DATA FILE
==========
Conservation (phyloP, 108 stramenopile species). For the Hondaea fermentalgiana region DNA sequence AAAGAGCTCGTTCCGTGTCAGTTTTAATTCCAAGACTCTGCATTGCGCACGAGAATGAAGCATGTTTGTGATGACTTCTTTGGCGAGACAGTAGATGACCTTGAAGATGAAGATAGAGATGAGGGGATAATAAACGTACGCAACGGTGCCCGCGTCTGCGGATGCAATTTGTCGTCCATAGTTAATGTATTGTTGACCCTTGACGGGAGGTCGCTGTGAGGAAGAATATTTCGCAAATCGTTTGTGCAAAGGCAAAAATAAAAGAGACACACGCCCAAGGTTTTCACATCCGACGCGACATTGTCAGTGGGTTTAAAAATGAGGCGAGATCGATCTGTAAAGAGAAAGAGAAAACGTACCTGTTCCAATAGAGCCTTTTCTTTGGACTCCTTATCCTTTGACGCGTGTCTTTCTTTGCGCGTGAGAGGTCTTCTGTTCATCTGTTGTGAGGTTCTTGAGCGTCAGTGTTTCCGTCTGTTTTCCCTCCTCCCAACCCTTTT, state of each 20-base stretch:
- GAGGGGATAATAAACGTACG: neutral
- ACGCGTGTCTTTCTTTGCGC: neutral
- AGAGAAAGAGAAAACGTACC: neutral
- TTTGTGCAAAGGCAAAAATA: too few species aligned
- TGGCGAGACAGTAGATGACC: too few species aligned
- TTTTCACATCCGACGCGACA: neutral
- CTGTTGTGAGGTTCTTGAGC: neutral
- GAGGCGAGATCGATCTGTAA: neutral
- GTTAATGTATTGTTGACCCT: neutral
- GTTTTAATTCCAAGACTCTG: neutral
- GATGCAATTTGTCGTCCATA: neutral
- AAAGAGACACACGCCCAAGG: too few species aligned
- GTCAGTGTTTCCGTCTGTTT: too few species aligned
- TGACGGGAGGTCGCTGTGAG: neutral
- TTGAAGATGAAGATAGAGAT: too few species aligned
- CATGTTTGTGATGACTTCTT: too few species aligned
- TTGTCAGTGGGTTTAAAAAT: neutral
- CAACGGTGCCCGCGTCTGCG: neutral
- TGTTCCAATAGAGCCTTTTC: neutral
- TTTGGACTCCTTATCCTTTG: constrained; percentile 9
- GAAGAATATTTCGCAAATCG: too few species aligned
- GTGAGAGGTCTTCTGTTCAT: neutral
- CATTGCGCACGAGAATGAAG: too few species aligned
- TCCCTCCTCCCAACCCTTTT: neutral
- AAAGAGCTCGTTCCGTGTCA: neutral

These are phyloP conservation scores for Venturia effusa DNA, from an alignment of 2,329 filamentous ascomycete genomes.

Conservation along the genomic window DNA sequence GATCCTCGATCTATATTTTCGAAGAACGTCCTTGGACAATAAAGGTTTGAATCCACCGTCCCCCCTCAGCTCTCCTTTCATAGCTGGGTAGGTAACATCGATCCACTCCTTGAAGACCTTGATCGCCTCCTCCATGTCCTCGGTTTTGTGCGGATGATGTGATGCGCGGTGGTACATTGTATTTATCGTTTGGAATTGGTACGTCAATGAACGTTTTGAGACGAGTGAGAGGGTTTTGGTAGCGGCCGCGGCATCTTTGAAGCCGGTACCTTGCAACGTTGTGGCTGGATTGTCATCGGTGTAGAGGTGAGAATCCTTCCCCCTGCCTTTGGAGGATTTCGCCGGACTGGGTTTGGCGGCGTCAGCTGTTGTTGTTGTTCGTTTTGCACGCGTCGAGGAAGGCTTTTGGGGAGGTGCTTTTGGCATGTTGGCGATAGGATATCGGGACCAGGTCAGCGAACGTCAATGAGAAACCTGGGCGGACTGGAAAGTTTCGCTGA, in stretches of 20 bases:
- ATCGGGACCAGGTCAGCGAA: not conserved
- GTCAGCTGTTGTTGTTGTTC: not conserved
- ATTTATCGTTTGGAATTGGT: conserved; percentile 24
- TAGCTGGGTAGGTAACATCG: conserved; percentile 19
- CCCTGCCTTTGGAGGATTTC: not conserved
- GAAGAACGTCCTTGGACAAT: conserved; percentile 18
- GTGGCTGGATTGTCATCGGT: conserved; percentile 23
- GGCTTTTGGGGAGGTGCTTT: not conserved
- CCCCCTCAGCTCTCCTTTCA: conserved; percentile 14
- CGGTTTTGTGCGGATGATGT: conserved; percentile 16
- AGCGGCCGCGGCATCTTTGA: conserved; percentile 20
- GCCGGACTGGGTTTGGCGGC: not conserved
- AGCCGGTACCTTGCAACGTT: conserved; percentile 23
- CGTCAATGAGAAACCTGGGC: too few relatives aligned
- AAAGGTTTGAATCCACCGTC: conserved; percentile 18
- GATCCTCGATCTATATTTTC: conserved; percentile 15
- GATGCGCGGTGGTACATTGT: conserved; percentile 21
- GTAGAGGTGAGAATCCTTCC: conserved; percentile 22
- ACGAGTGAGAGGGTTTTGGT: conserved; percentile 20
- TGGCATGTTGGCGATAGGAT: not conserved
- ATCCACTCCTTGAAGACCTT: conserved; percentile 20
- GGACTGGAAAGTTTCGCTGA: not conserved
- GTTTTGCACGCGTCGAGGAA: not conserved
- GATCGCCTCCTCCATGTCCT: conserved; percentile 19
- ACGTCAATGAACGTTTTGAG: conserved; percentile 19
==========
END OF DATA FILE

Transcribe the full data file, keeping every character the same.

Conservation (phyloP, 108 stramenopile species). For the Hondaea fermentalgiana region DNA sequence AAAGAGCTCGTTCCGTGTCAGTTTTAATTCCAAGACTCTGCATTGCGCACGAGAATGAAGCATGTTTGTGATGACTTCTTTGGCGAGACAGTAGATGACCTTGAAGATGAAGATAGAGATGAGGGGATAATAAACGTACGCAACGGTGCCCGCGTCTGCGGATGCAATTTGTCGTCCATAGTTAATGTATTGTTGACCCTTGACGGGAGGTCGCTGTGAGGAAGAATATTTCGCAAATCGTTTGTGCAAAGGCAAAAATAAAAGAGACACACGCCCAAGGTTTTCACATCCGACGCGACATTGTCAGTGGGTTTAAAAATGAGGCGAGATCGATCTGTAAAGAGAAAGAGAAAACGTACCTGTTCCAATAGAGCCTTTTCTTTGGACTCCTTATCCTTTGACGCGTGTCTTTCTTTGCGCGTGAGAGGTCTTCTGTTCATCTGTTGTGAGGTTCTTGAGCGTCAGTGTTTCCGTCTGTTTTCCCTCCTCCCAACCCTTTT, state of each 20-base stretch:
- GAGGGGATAATAAACGTACG: neutral
- ACGCGTGTCTTTCTTTGCGC: neutral
- AGAGAAAGAGAAAACGTACC: neutral
- TTTGTGCAAAGGCAAAAATA: too few species aligned
- TGGCGAGACAGTAGATGACC: too few species aligned
- TTTTCACATCCGACGCGACA: neutral
- CTGTTGTGAGGTTCTTGAGC: neutral
- GAGGCGAGATCGATCTGTAA: neutral
- GTTAATGTATTGTTGACCCT: neutral
- GTTTTAATTCCAAGACTCTG: neutral
- GATGCAATTTGTCGTCCATA: neutral
- AAAGAGACACACGCCCAAGG: too few species aligned
- GTCAGTGTTTCCGTCTGTTT: too few species aligned
- TGACGGGAGGTCGCTGTGAG: neutral
- TTGAAGATGAAGATAGAGAT: too few species aligned
- CATGTTTGTGATGACTTCTT: too few species aligned
- TTGTCAGTGGGTTTAAAAAT: neutral
- CAACGGTGCCCGCGTCTGCG: neutral
- TGTTCCAATAGAGCCTTTTC: neutral
- TTTGGACTCCTTATCCTTTG: constrained; percentile 9
- GAAGAATATTTCGCAAATCG: too few species aligned
- GTGAGAGGTCTTCTGTTCAT: neutral
- CATTGCGCACGAGAATGAAG: too few species aligned
- TCCCTCCTCCCAACCCTTTT: neutral
- AAAGAGCTCGTTCCGTGTCA: neutral

These are phyloP conservation scores for Venturia effusa DNA, from an alignment of 2,329 filamentous ascomycete genomes.

Conservation along the genomic window DNA sequence GATCCTCGATCTATATTTTCGAAGAACGTCCTTGGACAATAAAGGTTTGAATCCACCGTCCCCCCTCAGCTCTCCTTTCATAGCTGGGTAGGTAACATCGATCCACTCCTTGAAGACCTTGATCGCCTCCTCCATGTCCTCGGTTTTGTGCGGATGATGTGATGCGCGGTGGTACATTGTATTTATCGTTTGGAATTGGTACGTCAATGAACGTTTTGAGACGAGTGAGAGGGTTTTGGTAGCGGCCGCGGCATCTTTGAAGCCGGTACCTTGCAACGTTGTGGCTGGATTGTCATCGGTGTAGAGGTGAGAATCCTTCCCCCTGCCTTTGGAGGATTTCGCCGGACTGGGTTTGGCGGCGTCAGCTGTTGTTGTTGTTCGTTTTGCACGCGTCGAGGAAGGCTTTTGGGGAGGTGCTTTTGGCATGTTGGCGATAGGATATCGGGACCAGGTCAGCGAACGTCAATGAGAAACCTGGGCGGACTGGAAAGTTTCGCTGA, in stretches of 20 bases:
- ATCGGGACCAGGTCAGCGAA: not conserved
- GTCAGCTGTTGTTGTTGTTC: not conserved
- ATTTATCGTTTGGAATTGGT: conserved; percentile 24
- TAGCTGGGTAGGTAACATCG: conserved; percentile 19
- CCCTGCCTTTGGAGGATTTC: not conserved
- GAAGAACGTCCTTGGACAAT: conserved; percentile 18
- GTGGCTGGATTGTCATCGGT: conserved; percentile 23
- GGCTTTTGGGGAGGTGCTTT: not conserved
- CCCCCTCAGCTCTCCTTTCA: conserved; percentile 14
- CGGTTTTGTGCGGATGATGT: conserved; percentile 16
- AGCGGCCGCGGCATCTTTGA: conserved; percentile 20
- GCCGGACTGGGTTTGGCGGC: not conserved
- AGCCGGTACCTTGCAACGTT: conserved; percentile 23
- CGTCAATGAGAAACCTGGGC: too few relatives aligned
- AAAGGTTTGAATCCACCGTC: conserved; percentile 18
- GATCCTCGATCTATATTTTC: conserved; percentile 15
- GATGCGCGGTGGTACATTGT: conserved; percentile 21
- GTAGAGGTGAGAATCCTTCC: conserved; percentile 22
- ACGAGTGAGAGGGTTTTGGT: conserved; percentile 20
- TGGCATGTTGGCGATAGGAT: not conserved
- ATCCACTCCTTGAAGACCTT: conserved; percentile 20
- GGACTGGAAAGTTTCGCTGA: not conserved
- GTTTTGCACGCGTCGAGGAA: not conserved
- GATCGCCTCCTCCATGTCCT: conserved; percentile 19
- ACGTCAATGAACGTTTTGAG: conserved; percentile 19